After indulging in the Afghan food safari last weekend my wife was in the mood for something like the cottage cheese and spinach purée dish we had. The closest we have to that dish nearby is an Indian version. Not quite the same as it was always going to be more chilli oriented and less sweet than the Afghan take on it. None the less, we went with the Indian version anyway.
I don’t eat Indian food all that often but when I do I find it to be a challenging task to match it to a wine considering just how powerfully spiced the food is. You often read of a wine that will go with “spicy” food but I find there’s so much range in what spicy food can be and it’s not so much the chilli aspects that need to be matched as it is the flavours that carry the spice. Thai, for example, with its citrus and coconut flavours is totally different to the dairy driven Indian. And Vietnamese is even more so citrus based.
We discovered a couple of reds last week that went with Afghan but Afghan is subtly different to Indian and I wanted a white wine pairing this time. It was an unseasonably warm winters day at 23 degrees celsius so that was all the encouragement I needed to go white wine. It was calling out to me to start spring early.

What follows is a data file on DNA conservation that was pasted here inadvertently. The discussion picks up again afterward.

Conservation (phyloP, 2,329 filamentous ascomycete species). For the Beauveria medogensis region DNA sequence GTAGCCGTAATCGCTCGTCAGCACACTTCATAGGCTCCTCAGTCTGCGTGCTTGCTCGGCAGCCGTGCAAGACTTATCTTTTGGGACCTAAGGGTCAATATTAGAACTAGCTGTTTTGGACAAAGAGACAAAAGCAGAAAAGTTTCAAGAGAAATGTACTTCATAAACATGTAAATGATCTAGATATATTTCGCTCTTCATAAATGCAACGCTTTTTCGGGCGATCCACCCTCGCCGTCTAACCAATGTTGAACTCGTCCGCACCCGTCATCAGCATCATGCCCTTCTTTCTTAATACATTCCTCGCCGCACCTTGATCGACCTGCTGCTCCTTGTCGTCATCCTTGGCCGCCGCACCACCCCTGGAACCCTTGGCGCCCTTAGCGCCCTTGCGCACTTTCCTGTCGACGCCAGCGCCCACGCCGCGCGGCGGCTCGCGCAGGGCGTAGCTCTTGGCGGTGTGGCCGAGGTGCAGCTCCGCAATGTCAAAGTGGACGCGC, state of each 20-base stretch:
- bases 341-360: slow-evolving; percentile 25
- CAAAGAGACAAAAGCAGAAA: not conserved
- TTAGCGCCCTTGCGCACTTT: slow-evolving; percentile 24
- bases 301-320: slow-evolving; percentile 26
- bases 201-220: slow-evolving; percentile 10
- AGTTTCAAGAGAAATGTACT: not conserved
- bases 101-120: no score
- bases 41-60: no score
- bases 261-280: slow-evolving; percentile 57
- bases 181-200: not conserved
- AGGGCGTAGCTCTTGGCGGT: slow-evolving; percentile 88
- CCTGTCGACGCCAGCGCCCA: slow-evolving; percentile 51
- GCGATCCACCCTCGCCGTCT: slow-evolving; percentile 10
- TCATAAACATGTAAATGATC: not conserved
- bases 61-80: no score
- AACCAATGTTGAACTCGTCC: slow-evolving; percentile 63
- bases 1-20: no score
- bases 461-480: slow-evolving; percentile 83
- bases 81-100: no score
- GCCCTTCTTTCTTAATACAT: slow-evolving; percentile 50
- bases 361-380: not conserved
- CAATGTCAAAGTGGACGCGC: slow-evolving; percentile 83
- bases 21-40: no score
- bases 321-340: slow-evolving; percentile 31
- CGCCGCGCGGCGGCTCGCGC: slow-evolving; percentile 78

Reading the label of the 2008 Frogmore Creek Riesling told me that there would be subtle lime and floral aromas with lively citrus and mineral flavours. This wine is from southern Tasmania, a wine region getting noticed for its subtle cool climate Rieslings with delicate fruit concentration. Now I didn’t want a full and intense Riesling and I especially didn’t want much sweetness. That’s the sort of wine I’d like with Thai but I didn’t want that intensity with Indian. Although this wine label highlighted the citrus component it was the chance of subtlety and the mineral aspect that stood out to me.
On opening I instantly got the lime and floral aromas. It was the sort of wine that attracted you from the outset. I did wonder though if it might be too intense because it was the scent of Riesling through and through. But on taking a sip I realised that this was indeed a subtle and gentle Riesling. Thankfully, there was not much sweetness to it but there was loads of apple and stone fruit in there, and a fine balance of fruit and acid to give it some decent length with a lingering vanilla and apple flavour. And hardly any hints of kero! It was definitely a finely focused and balanced subtle wine.
Now, the test was whether or not it would go with the food. Frist up it was the tandoori lamb cutlets. Not overly chilli oriented at all, but with lots of spice. One sip. Perfect! The tandoori spices actually seemed to enhance both the fruit flavours and the vanilla finish. I was really not expecting it to work so well so I was pleasantly surprised. It was actually a really pleasant match. Next was the cottage cheese in a spinach purée, a hot chilli dish. This was the real test. And although not as enhancing as the tandoori lamb cutlet experience it was none the less a good match. The delicate fruit flavours held well against the chilli, probably due to the well balanced acid that was able to help the wine hold its own against the heat and spice.
Definitely an enjoyable food and wine pairing.